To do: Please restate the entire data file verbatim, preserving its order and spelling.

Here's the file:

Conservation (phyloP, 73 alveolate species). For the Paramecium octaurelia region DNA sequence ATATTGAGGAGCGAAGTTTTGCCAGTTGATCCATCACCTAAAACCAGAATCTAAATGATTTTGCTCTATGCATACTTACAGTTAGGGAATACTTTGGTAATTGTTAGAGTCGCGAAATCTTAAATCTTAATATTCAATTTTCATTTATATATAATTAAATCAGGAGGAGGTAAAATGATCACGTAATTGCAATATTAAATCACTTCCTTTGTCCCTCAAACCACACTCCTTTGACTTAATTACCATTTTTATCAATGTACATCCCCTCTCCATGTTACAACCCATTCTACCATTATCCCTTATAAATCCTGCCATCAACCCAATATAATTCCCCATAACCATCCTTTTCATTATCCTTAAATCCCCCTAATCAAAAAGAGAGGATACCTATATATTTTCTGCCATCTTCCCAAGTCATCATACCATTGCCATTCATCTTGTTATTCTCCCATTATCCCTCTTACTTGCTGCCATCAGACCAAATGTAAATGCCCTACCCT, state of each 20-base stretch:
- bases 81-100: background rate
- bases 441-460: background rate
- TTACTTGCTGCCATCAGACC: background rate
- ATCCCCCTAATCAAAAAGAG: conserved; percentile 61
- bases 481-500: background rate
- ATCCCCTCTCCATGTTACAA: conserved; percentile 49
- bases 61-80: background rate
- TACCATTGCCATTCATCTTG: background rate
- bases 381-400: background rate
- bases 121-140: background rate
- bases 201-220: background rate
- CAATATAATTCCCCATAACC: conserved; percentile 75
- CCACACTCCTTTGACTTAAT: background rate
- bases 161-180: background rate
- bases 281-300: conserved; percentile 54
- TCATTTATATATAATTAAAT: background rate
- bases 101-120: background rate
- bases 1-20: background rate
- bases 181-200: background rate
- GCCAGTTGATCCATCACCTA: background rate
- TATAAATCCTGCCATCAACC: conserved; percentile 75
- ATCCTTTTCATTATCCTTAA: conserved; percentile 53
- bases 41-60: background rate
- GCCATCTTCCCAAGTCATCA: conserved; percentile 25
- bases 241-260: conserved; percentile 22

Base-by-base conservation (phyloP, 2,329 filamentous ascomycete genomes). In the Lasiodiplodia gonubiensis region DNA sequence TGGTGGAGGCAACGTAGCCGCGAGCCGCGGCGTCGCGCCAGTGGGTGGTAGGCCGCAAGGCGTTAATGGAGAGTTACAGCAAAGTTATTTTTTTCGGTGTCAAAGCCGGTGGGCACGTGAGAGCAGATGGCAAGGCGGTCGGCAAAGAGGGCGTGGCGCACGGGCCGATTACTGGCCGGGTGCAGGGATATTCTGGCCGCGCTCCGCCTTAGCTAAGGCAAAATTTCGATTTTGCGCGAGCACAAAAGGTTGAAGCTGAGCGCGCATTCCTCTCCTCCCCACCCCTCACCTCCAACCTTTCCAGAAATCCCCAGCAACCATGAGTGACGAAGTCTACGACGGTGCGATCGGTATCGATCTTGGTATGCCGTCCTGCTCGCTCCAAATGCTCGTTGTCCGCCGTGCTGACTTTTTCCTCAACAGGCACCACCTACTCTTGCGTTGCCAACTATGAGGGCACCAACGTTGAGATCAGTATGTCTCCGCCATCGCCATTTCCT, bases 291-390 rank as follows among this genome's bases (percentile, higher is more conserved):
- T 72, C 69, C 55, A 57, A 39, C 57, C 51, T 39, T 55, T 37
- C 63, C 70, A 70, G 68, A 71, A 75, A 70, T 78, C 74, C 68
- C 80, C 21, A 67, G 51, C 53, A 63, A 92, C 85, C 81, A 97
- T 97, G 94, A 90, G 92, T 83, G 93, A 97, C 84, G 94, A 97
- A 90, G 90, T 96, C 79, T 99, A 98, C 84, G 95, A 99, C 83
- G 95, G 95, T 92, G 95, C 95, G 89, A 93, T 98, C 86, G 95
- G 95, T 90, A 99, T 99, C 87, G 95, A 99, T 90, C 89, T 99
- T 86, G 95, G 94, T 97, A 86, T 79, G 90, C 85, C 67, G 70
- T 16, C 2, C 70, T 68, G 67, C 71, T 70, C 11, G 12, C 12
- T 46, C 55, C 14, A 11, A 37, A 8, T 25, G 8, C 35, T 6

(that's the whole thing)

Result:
Conservation (phyloP, 73 alveolate species). For the Paramecium octaurelia region DNA sequence ATATTGAGGAGCGAAGTTTTGCCAGTTGATCCATCACCTAAAACCAGAATCTAAATGATTTTGCTCTATGCATACTTACAGTTAGGGAATACTTTGGTAATTGTTAGAGTCGCGAAATCTTAAATCTTAATATTCAATTTTCATTTATATATAATTAAATCAGGAGGAGGTAAAATGATCACGTAATTGCAATATTAAATCACTTCCTTTGTCCCTCAAACCACACTCCTTTGACTTAATTACCATTTTTATCAATGTACATCCCCTCTCCATGTTACAACCCATTCTACCATTATCCCTTATAAATCCTGCCATCAACCCAATATAATTCCCCATAACCATCCTTTTCATTATCCTTAAATCCCCCTAATCAAAAAGAGAGGATACCTATATATTTTCTGCCATCTTCCCAAGTCATCATACCATTGCCATTCATCTTGTTATTCTCCCATTATCCCTCTTACTTGCTGCCATCAGACCAAATGTAAATGCCCTACCCT, state of each 20-base stretch:
- bases 81-100: background rate
- bases 441-460: background rate
- TTACTTGCTGCCATCAGACC: background rate
- ATCCCCCTAATCAAAAAGAG: conserved; percentile 61
- bases 481-500: background rate
- ATCCCCTCTCCATGTTACAA: conserved; percentile 49
- bases 61-80: background rate
- TACCATTGCCATTCATCTTG: background rate
- bases 381-400: background rate
- bases 121-140: background rate
- bases 201-220: background rate
- CAATATAATTCCCCATAACC: conserved; percentile 75
- CCACACTCCTTTGACTTAAT: background rate
- bases 161-180: background rate
- bases 281-300: conserved; percentile 54
- TCATTTATATATAATTAAAT: background rate
- bases 101-120: background rate
- bases 1-20: background rate
- bases 181-200: background rate
- GCCAGTTGATCCATCACCTA: background rate
- TATAAATCCTGCCATCAACC: conserved; percentile 75
- ATCCTTTTCATTATCCTTAA: conserved; percentile 53
- bases 41-60: background rate
- GCCATCTTCCCAAGTCATCA: conserved; percentile 25
- bases 241-260: conserved; percentile 22

Base-by-base conservation (phyloP, 2,329 filamentous ascomycete genomes). In the Lasiodiplodia gonubiensis region DNA sequence TGGTGGAGGCAACGTAGCCGCGAGCCGCGGCGTCGCGCCAGTGGGTGGTAGGCCGCAAGGCGTTAATGGAGAGTTACAGCAAAGTTATTTTTTTCGGTGTCAAAGCCGGTGGGCACGTGAGAGCAGATGGCAAGGCGGTCGGCAAAGAGGGCGTGGCGCACGGGCCGATTACTGGCCGGGTGCAGGGATATTCTGGCCGCGCTCCGCCTTAGCTAAGGCAAAATTTCGATTTTGCGCGAGCACAAAAGGTTGAAGCTGAGCGCGCATTCCTCTCCTCCCCACCCCTCACCTCCAACCTTTCCAGAAATCCCCAGCAACCATGAGTGACGAAGTCTACGACGGTGCGATCGGTATCGATCTTGGTATGCCGTCCTGCTCGCTCCAAATGCTCGTTGTCCGCCGTGCTGACTTTTTCCTCAACAGGCACCACCTACTCTTGCGTTGCCAACTATGAGGGCACCAACGTTGAGATCAGTATGTCTCCGCCATCGCCATTTCCT, bases 291-390 rank as follows among this genome's bases (percentile, higher is more conserved):
- T 72, C 69, C 55, A 57, A 39, C 57, C 51, T 39, T 55, T 37
- C 63, C 70, A 70, G 68, A 71, A 75, A 70, T 78, C 74, C 68
- C 80, C 21, A 67, G 51, C 53, A 63, A 92, C 85, C 81, A 97
- T 97, G 94, A 90, G 92, T 83, G 93, A 97, C 84, G 94, A 97
- A 90, G 90, T 96, C 79, T 99, A 98, C 84, G 95, A 99, C 83
- G 95, G 95, T 92, G 95, C 95, G 89, A 93, T 98, C 86, G 95
- G 95, T 90, A 99, T 99, C 87, G 95, A 99, T 90, C 89, T 99
- T 86, G 95, G 94, T 97, A 86, T 79, G 90, C 85, C 67, G 70
- T 16, C 2, C 70, T 68, G 67, C 71, T 70, C 11, G 12, C 12
- T 46, C 55, C 14, A 11, A 37, A 8, T 25, G 8, C 35, T 6